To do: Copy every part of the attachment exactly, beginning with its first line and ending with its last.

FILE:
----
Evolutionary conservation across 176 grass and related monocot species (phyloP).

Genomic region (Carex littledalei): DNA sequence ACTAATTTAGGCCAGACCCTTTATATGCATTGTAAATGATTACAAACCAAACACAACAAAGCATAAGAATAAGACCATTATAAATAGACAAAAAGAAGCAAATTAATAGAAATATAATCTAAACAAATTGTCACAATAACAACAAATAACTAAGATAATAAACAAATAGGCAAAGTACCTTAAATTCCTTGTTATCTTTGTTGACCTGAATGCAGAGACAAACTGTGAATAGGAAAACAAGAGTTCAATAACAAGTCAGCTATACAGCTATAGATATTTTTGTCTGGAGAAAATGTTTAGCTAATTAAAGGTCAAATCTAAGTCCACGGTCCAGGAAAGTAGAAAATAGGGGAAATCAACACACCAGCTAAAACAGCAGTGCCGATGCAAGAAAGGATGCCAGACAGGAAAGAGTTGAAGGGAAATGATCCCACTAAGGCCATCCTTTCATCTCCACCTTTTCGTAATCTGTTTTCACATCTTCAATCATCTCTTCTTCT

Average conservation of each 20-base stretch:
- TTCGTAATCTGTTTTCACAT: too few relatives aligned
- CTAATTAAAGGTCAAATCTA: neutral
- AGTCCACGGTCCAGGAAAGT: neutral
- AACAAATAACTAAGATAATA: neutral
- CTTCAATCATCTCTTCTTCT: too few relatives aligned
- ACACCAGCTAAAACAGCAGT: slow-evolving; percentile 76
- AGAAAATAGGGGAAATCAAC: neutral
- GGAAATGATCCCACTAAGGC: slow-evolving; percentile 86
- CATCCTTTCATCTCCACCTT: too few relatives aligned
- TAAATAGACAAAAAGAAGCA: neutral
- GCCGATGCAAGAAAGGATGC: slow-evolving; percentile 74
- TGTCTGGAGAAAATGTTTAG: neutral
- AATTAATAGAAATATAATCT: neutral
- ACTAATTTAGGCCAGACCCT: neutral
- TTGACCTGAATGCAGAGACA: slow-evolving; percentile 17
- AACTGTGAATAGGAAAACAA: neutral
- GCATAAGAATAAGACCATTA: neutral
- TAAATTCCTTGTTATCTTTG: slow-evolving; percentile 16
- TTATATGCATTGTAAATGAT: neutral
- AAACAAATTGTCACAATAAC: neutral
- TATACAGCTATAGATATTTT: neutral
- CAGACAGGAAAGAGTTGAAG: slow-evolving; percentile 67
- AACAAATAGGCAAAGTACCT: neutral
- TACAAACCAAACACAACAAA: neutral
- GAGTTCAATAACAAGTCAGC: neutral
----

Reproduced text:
Evolutionary conservation across 176 grass and related monocot species (phyloP).

Genomic region (Carex littledalei): DNA sequence ACTAATTTAGGCCAGACCCTTTATATGCATTGTAAATGATTACAAACCAAACACAACAAAGCATAAGAATAAGACCATTATAAATAGACAAAAAGAAGCAAATTAATAGAAATATAATCTAAACAAATTGTCACAATAACAACAAATAACTAAGATAATAAACAAATAGGCAAAGTACCTTAAATTCCTTGTTATCTTTGTTGACCTGAATGCAGAGACAAACTGTGAATAGGAAAACAAGAGTTCAATAACAAGTCAGCTATACAGCTATAGATATTTTTGTCTGGAGAAAATGTTTAGCTAATTAAAGGTCAAATCTAAGTCCACGGTCCAGGAAAGTAGAAAATAGGGGAAATCAACACACCAGCTAAAACAGCAGTGCCGATGCAAGAAAGGATGCCAGACAGGAAAGAGTTGAAGGGAAATGATCCCACTAAGGCCATCCTTTCATCTCCACCTTTTCGTAATCTGTTTTCACATCTTCAATCATCTCTTCTTCT

Average conservation of each 20-base stretch:
- TTCGTAATCTGTTTTCACAT: too few relatives aligned
- CTAATTAAAGGTCAAATCTA: neutral
- AGTCCACGGTCCAGGAAAGT: neutral
- AACAAATAACTAAGATAATA: neutral
- CTTCAATCATCTCTTCTTCT: too few relatives aligned
- ACACCAGCTAAAACAGCAGT: slow-evolving; percentile 76
- AGAAAATAGGGGAAATCAAC: neutral
- GGAAATGATCCCACTAAGGC: slow-evolving; percentile 86
- CATCCTTTCATCTCCACCTT: too few relatives aligned
- TAAATAGACAAAAAGAAGCA: neutral
- GCCGATGCAAGAAAGGATGC: slow-evolving; percentile 74
- TGTCTGGAGAAAATGTTTAG: neutral
- AATTAATAGAAATATAATCT: neutral
- ACTAATTTAGGCCAGACCCT: neutral
- TTGACCTGAATGCAGAGACA: slow-evolving; percentile 17
- AACTGTGAATAGGAAAACAA: neutral
- GCATAAGAATAAGACCATTA: neutral
- TAAATTCCTTGTTATCTTTG: slow-evolving; percentile 16
- TTATATGCATTGTAAATGAT: neutral
- AAACAAATTGTCACAATAAC: neutral
- TATACAGCTATAGATATTTT: neutral
- CAGACAGGAAAGAGTTGAAG: slow-evolving; percentile 67
- AACAAATAGGCAAAGTACCT: neutral
- TACAAACCAAACACAACAAA: neutral
- GAGTTCAATAACAAGTCAGC: neutral